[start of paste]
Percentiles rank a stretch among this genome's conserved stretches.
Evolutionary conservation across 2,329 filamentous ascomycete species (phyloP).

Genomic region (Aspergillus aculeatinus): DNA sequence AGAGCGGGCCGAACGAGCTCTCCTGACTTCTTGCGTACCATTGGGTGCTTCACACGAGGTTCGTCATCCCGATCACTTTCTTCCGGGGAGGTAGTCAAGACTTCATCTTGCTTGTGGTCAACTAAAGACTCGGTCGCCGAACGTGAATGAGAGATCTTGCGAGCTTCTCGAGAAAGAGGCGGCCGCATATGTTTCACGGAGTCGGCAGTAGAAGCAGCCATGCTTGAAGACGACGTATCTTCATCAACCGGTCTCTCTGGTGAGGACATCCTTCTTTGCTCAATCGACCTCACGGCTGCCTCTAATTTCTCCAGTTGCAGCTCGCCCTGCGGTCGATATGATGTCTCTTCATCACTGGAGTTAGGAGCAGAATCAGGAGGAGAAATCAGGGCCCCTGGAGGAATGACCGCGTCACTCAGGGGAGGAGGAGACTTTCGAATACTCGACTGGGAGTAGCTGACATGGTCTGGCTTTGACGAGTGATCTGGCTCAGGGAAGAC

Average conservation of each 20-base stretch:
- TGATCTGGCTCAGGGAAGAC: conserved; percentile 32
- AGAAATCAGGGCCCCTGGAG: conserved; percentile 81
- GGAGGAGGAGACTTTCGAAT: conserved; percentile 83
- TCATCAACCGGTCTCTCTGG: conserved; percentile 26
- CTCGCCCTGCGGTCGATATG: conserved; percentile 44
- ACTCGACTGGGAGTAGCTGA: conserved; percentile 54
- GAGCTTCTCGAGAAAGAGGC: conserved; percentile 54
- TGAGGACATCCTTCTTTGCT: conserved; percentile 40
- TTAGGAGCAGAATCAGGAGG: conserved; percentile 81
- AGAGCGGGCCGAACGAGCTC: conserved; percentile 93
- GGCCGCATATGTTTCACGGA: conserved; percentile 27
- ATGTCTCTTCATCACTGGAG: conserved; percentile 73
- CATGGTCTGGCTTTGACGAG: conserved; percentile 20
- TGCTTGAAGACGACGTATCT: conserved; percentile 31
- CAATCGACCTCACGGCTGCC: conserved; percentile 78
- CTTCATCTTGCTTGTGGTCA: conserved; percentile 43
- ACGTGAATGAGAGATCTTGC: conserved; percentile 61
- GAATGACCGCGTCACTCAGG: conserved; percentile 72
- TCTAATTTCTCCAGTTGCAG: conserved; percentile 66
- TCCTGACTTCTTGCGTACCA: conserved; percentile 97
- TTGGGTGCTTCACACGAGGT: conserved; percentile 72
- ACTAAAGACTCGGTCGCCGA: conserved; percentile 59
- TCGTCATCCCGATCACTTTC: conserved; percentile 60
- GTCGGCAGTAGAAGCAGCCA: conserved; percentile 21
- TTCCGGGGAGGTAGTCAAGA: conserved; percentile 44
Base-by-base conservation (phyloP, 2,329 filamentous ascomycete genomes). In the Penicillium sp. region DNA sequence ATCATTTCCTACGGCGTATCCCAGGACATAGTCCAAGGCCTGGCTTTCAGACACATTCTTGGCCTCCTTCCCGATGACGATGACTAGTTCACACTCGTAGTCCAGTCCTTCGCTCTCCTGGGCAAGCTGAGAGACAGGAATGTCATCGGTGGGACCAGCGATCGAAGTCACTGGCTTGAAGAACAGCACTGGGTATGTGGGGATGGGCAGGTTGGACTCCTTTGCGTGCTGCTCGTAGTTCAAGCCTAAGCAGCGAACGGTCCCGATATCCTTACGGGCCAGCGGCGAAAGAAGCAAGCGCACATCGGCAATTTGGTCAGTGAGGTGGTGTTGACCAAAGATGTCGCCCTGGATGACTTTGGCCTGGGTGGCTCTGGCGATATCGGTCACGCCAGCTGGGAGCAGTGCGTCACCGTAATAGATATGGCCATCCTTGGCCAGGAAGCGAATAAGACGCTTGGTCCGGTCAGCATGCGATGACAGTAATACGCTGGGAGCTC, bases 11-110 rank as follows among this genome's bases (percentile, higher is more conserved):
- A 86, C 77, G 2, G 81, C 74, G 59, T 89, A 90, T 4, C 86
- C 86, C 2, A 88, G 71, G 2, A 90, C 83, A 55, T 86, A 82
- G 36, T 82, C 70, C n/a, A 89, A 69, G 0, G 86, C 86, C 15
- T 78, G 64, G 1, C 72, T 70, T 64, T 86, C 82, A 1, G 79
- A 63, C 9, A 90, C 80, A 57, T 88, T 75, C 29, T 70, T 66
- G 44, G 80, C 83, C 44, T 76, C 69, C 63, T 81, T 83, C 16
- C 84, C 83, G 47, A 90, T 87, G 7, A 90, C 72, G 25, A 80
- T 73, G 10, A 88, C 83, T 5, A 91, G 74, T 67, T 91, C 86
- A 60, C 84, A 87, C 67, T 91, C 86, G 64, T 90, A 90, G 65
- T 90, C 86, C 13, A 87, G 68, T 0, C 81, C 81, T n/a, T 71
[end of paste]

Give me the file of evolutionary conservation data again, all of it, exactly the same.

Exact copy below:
Percentiles rank a stretch among this genome's conserved stretches.
Evolutionary conservation across 2,329 filamentous ascomycete species (phyloP).

Genomic region (Aspergillus aculeatinus): DNA sequence AGAGCGGGCCGAACGAGCTCTCCTGACTTCTTGCGTACCATTGGGTGCTTCACACGAGGTTCGTCATCCCGATCACTTTCTTCCGGGGAGGTAGTCAAGACTTCATCTTGCTTGTGGTCAACTAAAGACTCGGTCGCCGAACGTGAATGAGAGATCTTGCGAGCTTCTCGAGAAAGAGGCGGCCGCATATGTTTCACGGAGTCGGCAGTAGAAGCAGCCATGCTTGAAGACGACGTATCTTCATCAACCGGTCTCTCTGGTGAGGACATCCTTCTTTGCTCAATCGACCTCACGGCTGCCTCTAATTTCTCCAGTTGCAGCTCGCCCTGCGGTCGATATGATGTCTCTTCATCACTGGAGTTAGGAGCAGAATCAGGAGGAGAAATCAGGGCCCCTGGAGGAATGACCGCGTCACTCAGGGGAGGAGGAGACTTTCGAATACTCGACTGGGAGTAGCTGACATGGTCTGGCTTTGACGAGTGATCTGGCTCAGGGAAGAC

Average conservation of each 20-base stretch:
- TGATCTGGCTCAGGGAAGAC: conserved; percentile 32
- AGAAATCAGGGCCCCTGGAG: conserved; percentile 81
- GGAGGAGGAGACTTTCGAAT: conserved; percentile 83
- TCATCAACCGGTCTCTCTGG: conserved; percentile 26
- CTCGCCCTGCGGTCGATATG: conserved; percentile 44
- ACTCGACTGGGAGTAGCTGA: conserved; percentile 54
- GAGCTTCTCGAGAAAGAGGC: conserved; percentile 54
- TGAGGACATCCTTCTTTGCT: conserved; percentile 40
- TTAGGAGCAGAATCAGGAGG: conserved; percentile 81
- AGAGCGGGCCGAACGAGCTC: conserved; percentile 93
- GGCCGCATATGTTTCACGGA: conserved; percentile 27
- ATGTCTCTTCATCACTGGAG: conserved; percentile 73
- CATGGTCTGGCTTTGACGAG: conserved; percentile 20
- TGCTTGAAGACGACGTATCT: conserved; percentile 31
- CAATCGACCTCACGGCTGCC: conserved; percentile 78
- CTTCATCTTGCTTGTGGTCA: conserved; percentile 43
- ACGTGAATGAGAGATCTTGC: conserved; percentile 61
- GAATGACCGCGTCACTCAGG: conserved; percentile 72
- TCTAATTTCTCCAGTTGCAG: conserved; percentile 66
- TCCTGACTTCTTGCGTACCA: conserved; percentile 97
- TTGGGTGCTTCACACGAGGT: conserved; percentile 72
- ACTAAAGACTCGGTCGCCGA: conserved; percentile 59
- TCGTCATCCCGATCACTTTC: conserved; percentile 60
- GTCGGCAGTAGAAGCAGCCA: conserved; percentile 21
- TTCCGGGGAGGTAGTCAAGA: conserved; percentile 44
Base-by-base conservation (phyloP, 2,329 filamentous ascomycete genomes). In the Penicillium sp. region DNA sequence ATCATTTCCTACGGCGTATCCCAGGACATAGTCCAAGGCCTGGCTTTCAGACACATTCTTGGCCTCCTTCCCGATGACGATGACTAGTTCACACTCGTAGTCCAGTCCTTCGCTCTCCTGGGCAAGCTGAGAGACAGGAATGTCATCGGTGGGACCAGCGATCGAAGTCACTGGCTTGAAGAACAGCACTGGGTATGTGGGGATGGGCAGGTTGGACTCCTTTGCGTGCTGCTCGTAGTTCAAGCCTAAGCAGCGAACGGTCCCGATATCCTTACGGGCCAGCGGCGAAAGAAGCAAGCGCACATCGGCAATTTGGTCAGTGAGGTGGTGTTGACCAAAGATGTCGCCCTGGATGACTTTGGCCTGGGTGGCTCTGGCGATATCGGTCACGCCAGCTGGGAGCAGTGCGTCACCGTAATAGATATGGCCATCCTTGGCCAGGAAGCGAATAAGACGCTTGGTCCGGTCAGCATGCGATGACAGTAATACGCTGGGAGCTC, bases 11-110 rank as follows among this genome's bases (percentile, higher is more conserved):
- A 86, C 77, G 2, G 81, C 74, G 59, T 89, A 90, T 4, C 86
- C 86, C 2, A 88, G 71, G 2, A 90, C 83, A 55, T 86, A 82
- G 36, T 82, C 70, C n/a, A 89, A 69, G 0, G 86, C 86, C 15
- T 78, G 64, G 1, C 72, T 70, T 64, T 86, C 82, A 1, G 79
- A 63, C 9, A 90, C 80, A 57, T 88, T 75, C 29, T 70, T 66
- G 44, G 80, C 83, C 44, T 76, C 69, C 63, T 81, T 83, C 16
- C 84, C 83, G 47, A 90, T 87, G 7, A 90, C 72, G 25, A 80
- T 73, G 10, A 88, C 83, T 5, A 91, G 74, T 67, T 91, C 86
- A 60, C 84, A 87, C 67, T 91, C 86, G 64, T 90, A 90, G 65
- T 90, C 86, C 13, A 87, G 68, T 0, C 81, C 81, T n/a, T 71